I firmly believe that we need the best ideas from different philosophies as none of them is able to solve real issues, no matter how great thinkers their creators often were. On my list: a little bit agorism, a bit Austrian school of economics (not exclusively, but especially its theory on money, e.g., by Carl Menger and Ludwig Mises), a bit behavorial economics. We can learn from Silvio Gesell, Bernard Lietaer, and so many others such as those who did research in very small niche areas like Elinor Ostrom. It depends what problems we want solve.
It may go in the direction of some form of anarchism I would say, but not in its pure form.
Edit: I should say that I am not part of the Beehaw team, so this is not an “official” statement. I should have made that clear, sorry.
it is time for me to walk the walk and change funds
We all should do this, although it is going to get very hard as investments in fossil fuels (and all other investments) are highly concentrated.
For example, the world’s 2 biggest asset managers, Vanguard and Black Rock, account for 17% of all global investments in fossil fuels. 50% of the total institutional investments in fossil fuel companies are held by just 23 investors. One new study is here.
The same two AMs -Vanguard and Black Rock- are also the two biggest shareholders of Google, Amazon, Facebook parent Meta, Apple, and Microsoft, as well as many other multinationals across practically all industry sectors.
The concentration in the asset management industry has increasingly become concerning and appears to have accelerated since the financial crisis 2007/08 for various reasons (e.g., there’s a growing trend to passively managed portfolios, which is basically a good thing imo, but it puts AM’s fees under pressure, which is why they further concentrate, which in turn increases asset price volatility, which also means higher systematic risks, …).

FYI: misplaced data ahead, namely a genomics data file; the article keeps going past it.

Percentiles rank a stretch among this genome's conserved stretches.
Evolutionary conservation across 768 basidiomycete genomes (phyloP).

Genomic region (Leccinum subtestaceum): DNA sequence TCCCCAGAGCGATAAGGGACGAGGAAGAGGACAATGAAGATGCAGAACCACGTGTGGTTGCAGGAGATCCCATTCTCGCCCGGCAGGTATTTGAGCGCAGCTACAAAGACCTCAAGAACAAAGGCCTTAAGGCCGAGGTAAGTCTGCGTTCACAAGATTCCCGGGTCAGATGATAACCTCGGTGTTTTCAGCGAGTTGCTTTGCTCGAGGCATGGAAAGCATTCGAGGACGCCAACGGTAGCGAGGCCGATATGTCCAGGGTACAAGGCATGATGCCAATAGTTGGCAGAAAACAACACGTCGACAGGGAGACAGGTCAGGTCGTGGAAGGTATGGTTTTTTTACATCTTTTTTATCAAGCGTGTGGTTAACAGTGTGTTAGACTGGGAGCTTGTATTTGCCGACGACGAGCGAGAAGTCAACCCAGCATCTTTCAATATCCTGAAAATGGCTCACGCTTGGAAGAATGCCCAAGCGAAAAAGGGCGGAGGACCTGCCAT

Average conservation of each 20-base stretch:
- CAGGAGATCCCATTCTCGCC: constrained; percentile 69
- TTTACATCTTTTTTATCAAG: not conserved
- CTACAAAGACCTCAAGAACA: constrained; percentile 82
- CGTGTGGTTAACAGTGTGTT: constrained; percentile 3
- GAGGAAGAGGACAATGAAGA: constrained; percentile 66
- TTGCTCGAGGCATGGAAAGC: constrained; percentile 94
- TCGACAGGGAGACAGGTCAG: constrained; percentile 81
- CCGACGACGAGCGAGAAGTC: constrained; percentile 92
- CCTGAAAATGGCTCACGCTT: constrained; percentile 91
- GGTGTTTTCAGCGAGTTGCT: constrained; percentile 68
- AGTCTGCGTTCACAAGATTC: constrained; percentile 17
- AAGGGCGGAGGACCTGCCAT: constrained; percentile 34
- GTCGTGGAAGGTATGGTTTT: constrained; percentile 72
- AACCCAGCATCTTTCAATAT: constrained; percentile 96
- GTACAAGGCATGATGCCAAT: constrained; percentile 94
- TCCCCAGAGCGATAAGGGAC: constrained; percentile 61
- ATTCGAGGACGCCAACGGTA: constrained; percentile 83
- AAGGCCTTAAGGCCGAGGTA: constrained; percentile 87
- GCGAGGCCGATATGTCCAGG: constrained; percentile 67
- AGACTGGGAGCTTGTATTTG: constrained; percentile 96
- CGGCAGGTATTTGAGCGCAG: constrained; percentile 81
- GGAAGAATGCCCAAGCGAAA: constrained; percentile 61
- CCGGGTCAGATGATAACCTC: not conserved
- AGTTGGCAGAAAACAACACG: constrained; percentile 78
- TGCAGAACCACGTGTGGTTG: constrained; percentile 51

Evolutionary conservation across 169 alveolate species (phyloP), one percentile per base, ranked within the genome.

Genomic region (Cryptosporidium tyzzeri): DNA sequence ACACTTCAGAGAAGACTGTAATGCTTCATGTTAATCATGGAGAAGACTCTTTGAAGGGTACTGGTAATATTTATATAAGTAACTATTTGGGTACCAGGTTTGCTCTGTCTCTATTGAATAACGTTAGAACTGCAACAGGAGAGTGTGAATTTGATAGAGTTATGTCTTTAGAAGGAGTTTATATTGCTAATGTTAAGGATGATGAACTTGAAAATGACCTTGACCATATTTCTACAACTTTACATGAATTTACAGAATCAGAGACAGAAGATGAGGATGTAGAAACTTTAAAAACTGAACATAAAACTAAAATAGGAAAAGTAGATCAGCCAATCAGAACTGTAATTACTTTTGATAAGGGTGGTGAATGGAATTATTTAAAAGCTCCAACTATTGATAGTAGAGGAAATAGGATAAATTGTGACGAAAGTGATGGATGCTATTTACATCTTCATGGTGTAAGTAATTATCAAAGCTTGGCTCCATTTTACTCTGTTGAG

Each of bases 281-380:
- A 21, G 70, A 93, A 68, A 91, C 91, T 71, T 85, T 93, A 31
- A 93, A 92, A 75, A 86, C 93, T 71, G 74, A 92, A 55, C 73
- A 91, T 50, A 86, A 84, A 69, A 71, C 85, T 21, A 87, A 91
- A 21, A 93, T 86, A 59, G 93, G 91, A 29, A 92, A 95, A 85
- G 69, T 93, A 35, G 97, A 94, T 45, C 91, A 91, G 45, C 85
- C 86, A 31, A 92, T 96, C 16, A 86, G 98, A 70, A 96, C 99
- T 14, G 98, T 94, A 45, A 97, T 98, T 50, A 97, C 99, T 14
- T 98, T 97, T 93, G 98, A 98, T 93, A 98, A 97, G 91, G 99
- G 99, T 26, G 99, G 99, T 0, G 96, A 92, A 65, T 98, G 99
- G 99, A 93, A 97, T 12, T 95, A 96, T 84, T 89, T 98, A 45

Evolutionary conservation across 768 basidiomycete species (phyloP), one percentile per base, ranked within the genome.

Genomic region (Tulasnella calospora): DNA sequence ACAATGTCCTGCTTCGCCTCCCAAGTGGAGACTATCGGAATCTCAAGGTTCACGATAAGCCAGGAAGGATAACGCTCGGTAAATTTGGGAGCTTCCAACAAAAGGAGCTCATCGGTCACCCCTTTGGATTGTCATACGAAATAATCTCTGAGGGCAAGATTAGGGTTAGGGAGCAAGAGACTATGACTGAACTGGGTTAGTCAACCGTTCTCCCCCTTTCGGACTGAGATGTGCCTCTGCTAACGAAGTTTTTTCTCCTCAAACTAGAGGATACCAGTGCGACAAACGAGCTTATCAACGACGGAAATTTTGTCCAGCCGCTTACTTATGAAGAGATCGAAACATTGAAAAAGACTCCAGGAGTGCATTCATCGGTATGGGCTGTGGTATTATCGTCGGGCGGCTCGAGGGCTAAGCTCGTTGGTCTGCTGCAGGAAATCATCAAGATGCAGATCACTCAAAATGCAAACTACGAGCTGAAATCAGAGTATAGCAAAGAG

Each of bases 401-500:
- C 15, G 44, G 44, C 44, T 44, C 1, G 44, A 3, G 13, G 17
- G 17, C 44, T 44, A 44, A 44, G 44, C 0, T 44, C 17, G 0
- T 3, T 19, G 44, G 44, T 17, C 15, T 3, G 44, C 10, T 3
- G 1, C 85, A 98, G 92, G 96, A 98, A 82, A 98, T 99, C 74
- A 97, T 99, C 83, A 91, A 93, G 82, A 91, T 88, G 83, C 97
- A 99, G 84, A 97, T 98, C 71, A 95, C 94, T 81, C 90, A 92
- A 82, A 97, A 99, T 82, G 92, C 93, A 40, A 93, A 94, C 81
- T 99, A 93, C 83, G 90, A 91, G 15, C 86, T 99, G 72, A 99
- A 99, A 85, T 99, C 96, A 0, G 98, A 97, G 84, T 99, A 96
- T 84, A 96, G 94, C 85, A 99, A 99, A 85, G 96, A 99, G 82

I am also not a fan. “Resulted in people teaching to the test, rather than teaching to the material” as you say has already been a problem before AI and I agree that it is about to get worse with this. Another point is that psychological and emotional changes that occur during childhood and adolescence may differ from child to child. Will there be sone ‘gentle pressure’ to ‘meet’ some data? And what does it do to children if the teachers looks at the data instead of just talking to them?
I’m not an expert for this, but I feel very uneasy. It seems an education system preparing you for a job at Amazon or so.
Is this good? I personally find it scary and wouldn’t want that, especially if
for parents who don’t want their children using such platforms, opting out is not always straightforward
as the article says.
And I’m wondering Why Are Silicon Valley Executives Sending Their Kids to a Tech-Free School?
For those interested in the case, the two human rights defenders wrote and released statements prior to their sentencing: Here are Xu Zhiyong’s and Ding Jiaxi’s statements.
It is high time we start codifying at least some protections into law
Yes, it’s sadly true.
For the issue you described above you wouldn’t necessarily need license plate scanners as it might be done with "correlation analysis" using CCTVs.
China’s government, which has been the most aggressive in using surveillance and AI to control its population, uses co-appearance searches to spot protesters and dissidents by merging video with a vast network of databases.
[In the US] no laws expressly prohibit police from using co-appearance searches […], “but it’s an open question” whether doing so would violate constitutionally protected rights of free assembly and protections against unauthorized searches.
In Europe, Asia and Africa the situation is similar to the US afaik, which means police departments and private companies have to weigh the balance of security and privacy on their own.
It would be a start but not helpful if it stops there. The surveillance in China and its social credit system is a desaster for the people and much worse. A ban in the US doesn’t help the people over there.
Edit for an addition: Iran to install cameras in public to spot women wearing no hijab
There is also https://beehaw.org/c/finance just fyi.
I am wondering whether the Streisand effect is already here, but am not sure whether the Chinese government would care. And it’s not only China but also the US which doesn’t fully cooperate with the UN as I have read recently. There appears to be too much politics, too much national interest on all sides.
More data transparency would not only help scientists to better understand the origin of the virus but also help to fight future pandemics. I am not an expert in this field, but I guess more international collaboration would be beneficial for the entire globe (not in the least because, as you suggest, there’s no country to blame for as such an outbreak can happen anywhere, anytime).
Yeah, mistake corrected. Thanks.